Saturday, April 16, 2011

Ebook Sales Growth and Pricing

Yesterday it was reported on CNN Money, that ebook sales for February topped paperback sales for the first time. They soared past hardcovers last year, but beating paperbacks is great news for the ebook market and an indication of ereaders growing in popularity, and that ebooks are here to stay! 

But what does it mean for pricing of ebooks? I am in two minds.  On the one hand, I think there are publishers out there who hate ebooks; who think that they'll be pushed out by authors being able to easily self publish and peddle their stories. Back in 2008, ebooks and ereaders were dismissed as too niche to be messed with, that people didn't read enough to care about this market. Yet come 2010 and the advent of the horrible Agency Model (based on the Apple model and pushed by Apple whereby sellers like Amazon and Barnes & Noble are not permitted to discount ebooks) has wielded publishers with some weighted power when it comes to setting prices. The success of ebooks might make them realize they really are here to stay: let's embrace them!

On the other hand, here's a plausible reality of the shift in sales and what it means from a business perspective.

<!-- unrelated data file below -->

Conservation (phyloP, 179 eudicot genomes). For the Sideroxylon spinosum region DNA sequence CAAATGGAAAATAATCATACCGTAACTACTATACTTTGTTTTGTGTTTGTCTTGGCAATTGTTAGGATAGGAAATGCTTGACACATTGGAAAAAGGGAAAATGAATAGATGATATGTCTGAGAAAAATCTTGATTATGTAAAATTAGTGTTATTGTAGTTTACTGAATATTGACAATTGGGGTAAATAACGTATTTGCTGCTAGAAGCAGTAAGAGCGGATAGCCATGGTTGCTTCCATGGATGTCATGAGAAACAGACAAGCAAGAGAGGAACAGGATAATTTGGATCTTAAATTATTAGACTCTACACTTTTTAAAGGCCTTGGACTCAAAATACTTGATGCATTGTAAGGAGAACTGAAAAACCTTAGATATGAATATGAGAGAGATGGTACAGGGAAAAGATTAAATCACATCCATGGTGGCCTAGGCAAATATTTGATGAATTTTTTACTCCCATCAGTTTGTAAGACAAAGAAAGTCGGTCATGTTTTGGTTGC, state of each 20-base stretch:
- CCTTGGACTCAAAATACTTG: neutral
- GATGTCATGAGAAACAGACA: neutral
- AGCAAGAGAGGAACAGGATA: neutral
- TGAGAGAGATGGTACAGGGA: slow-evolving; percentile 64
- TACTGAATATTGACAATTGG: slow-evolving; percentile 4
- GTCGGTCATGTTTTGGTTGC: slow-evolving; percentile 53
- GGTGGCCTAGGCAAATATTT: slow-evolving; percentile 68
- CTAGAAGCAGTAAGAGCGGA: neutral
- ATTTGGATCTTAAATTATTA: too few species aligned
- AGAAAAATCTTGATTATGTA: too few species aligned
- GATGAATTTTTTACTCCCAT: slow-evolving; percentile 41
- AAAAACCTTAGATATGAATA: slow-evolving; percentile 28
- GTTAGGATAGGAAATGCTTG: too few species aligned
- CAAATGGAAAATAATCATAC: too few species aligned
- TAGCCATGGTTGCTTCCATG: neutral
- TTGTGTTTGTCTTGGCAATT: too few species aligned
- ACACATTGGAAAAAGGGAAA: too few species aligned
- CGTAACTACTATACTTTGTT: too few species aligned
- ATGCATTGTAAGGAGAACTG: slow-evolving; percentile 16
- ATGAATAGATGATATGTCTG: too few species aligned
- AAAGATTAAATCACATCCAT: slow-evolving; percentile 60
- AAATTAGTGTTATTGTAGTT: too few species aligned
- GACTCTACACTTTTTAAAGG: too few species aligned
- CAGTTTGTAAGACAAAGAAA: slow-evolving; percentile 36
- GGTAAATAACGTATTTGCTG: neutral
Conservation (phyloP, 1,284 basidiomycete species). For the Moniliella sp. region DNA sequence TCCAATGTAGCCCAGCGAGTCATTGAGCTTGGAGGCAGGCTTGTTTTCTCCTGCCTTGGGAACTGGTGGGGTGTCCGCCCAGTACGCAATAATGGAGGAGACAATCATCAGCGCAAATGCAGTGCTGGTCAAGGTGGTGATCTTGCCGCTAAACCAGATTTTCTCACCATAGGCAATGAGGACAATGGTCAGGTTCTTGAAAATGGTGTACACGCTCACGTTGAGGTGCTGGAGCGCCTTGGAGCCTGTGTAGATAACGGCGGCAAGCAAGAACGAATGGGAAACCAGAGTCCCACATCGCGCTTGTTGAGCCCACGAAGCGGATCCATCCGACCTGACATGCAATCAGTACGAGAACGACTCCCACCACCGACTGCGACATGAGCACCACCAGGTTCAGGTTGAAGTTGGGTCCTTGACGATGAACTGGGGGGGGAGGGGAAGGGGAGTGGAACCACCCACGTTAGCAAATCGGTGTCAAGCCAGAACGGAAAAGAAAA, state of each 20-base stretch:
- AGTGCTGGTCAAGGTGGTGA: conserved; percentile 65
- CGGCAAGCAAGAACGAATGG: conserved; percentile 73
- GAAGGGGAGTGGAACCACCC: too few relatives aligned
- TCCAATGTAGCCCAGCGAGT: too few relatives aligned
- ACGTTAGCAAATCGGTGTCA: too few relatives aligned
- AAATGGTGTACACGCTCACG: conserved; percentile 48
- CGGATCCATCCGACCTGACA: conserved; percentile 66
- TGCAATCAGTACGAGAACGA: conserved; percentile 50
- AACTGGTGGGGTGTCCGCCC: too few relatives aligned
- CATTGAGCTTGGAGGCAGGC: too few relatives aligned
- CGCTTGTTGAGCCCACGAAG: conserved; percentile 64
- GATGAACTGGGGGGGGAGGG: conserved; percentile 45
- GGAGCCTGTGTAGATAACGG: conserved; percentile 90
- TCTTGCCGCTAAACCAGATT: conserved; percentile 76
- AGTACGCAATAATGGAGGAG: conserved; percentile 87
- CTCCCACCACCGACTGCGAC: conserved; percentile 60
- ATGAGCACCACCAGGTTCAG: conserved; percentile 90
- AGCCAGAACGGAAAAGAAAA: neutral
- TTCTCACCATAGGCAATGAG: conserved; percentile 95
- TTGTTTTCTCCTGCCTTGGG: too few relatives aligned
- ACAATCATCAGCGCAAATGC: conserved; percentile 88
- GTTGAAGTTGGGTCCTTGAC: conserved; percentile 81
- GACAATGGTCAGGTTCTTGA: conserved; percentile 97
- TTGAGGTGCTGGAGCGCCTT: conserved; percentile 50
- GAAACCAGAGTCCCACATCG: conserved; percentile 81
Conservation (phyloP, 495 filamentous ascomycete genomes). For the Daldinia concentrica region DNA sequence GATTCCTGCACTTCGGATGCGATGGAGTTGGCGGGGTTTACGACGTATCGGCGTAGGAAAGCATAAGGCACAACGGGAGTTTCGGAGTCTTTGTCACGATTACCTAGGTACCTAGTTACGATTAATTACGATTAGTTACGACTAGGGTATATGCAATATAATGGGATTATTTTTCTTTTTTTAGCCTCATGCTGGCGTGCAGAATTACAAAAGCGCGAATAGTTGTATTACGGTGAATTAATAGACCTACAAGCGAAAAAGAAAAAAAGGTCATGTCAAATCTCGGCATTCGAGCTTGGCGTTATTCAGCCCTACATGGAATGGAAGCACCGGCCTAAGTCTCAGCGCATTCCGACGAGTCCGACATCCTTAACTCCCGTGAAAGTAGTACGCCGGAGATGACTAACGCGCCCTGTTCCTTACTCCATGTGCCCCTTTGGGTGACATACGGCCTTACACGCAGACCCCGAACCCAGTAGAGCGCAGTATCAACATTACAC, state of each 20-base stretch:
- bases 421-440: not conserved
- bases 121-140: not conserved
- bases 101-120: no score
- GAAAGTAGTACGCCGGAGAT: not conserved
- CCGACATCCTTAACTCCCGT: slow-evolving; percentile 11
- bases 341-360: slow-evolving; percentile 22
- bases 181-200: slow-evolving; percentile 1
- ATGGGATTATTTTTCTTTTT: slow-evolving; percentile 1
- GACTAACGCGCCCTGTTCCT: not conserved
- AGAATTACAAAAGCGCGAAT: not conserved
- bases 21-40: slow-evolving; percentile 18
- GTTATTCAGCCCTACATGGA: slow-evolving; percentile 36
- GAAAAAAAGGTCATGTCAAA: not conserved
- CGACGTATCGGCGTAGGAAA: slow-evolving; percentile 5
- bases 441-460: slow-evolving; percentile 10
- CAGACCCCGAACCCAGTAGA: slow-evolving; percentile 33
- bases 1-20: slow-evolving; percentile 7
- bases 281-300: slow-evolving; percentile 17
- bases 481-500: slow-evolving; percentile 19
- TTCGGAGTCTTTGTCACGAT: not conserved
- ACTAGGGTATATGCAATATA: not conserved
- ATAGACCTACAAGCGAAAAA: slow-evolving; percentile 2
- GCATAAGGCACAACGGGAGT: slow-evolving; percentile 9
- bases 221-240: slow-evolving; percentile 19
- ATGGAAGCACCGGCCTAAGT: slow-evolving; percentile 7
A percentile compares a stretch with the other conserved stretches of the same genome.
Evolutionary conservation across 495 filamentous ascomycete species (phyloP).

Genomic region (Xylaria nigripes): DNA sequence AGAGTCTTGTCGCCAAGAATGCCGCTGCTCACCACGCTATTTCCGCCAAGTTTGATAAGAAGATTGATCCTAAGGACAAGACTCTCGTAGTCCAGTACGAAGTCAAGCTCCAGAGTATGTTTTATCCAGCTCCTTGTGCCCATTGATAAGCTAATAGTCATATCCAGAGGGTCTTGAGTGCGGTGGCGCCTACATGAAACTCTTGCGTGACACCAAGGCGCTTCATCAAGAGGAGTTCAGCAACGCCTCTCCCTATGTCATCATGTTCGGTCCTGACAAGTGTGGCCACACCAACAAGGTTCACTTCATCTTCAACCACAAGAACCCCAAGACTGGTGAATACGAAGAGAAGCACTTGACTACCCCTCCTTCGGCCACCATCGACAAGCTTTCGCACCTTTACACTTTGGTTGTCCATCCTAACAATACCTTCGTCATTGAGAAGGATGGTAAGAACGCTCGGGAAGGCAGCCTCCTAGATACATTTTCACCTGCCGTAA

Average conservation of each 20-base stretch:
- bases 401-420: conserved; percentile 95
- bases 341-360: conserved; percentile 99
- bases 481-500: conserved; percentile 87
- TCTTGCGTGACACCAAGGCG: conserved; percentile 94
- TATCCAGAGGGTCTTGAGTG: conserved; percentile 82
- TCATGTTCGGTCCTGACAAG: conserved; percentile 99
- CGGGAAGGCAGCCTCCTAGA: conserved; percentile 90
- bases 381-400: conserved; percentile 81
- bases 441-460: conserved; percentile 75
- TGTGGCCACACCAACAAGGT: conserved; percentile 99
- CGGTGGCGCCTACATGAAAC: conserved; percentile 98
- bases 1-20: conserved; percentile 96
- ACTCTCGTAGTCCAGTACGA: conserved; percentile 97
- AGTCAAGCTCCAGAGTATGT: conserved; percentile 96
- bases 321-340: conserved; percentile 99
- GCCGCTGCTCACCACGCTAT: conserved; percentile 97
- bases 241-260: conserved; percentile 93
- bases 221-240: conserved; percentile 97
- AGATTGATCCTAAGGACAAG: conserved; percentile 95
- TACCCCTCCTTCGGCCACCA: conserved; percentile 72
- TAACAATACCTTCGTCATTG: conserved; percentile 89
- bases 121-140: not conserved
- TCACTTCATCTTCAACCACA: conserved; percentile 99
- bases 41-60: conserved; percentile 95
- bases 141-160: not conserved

Putting aside the cost of ink and paper, to sell a paperbook, what else in involved?  Clearly there is a camp of people who believe that ebooks cost very little to produce and should therefore cost very little to buy. Forums and blogs all over the internet say so. I am sure I will miss some things but there is at least:
- authors pay (we want our entertainers to make a living, don't we?)
- editors. Ever read a badly edited book? Yeah, good editors are a good thing.
- agent fees. Not all writers have deals like Patterson and King!
- formatting & proofreading.
- marketing & advertising - can get very expensive.
- publishers overheads - staff still need to eat, the electric bill still must be paid even if they are just boring all fixed overheads.

For big publishers, they will also have to offset the cost of the flops... the up and coming authors that a publisher may have taken a chance on but it didn't quite work out. Or even the well known author who just wrote a doozy. At the end of the year when they add up the sales, they have to cover all of these costs - not just paper and ink.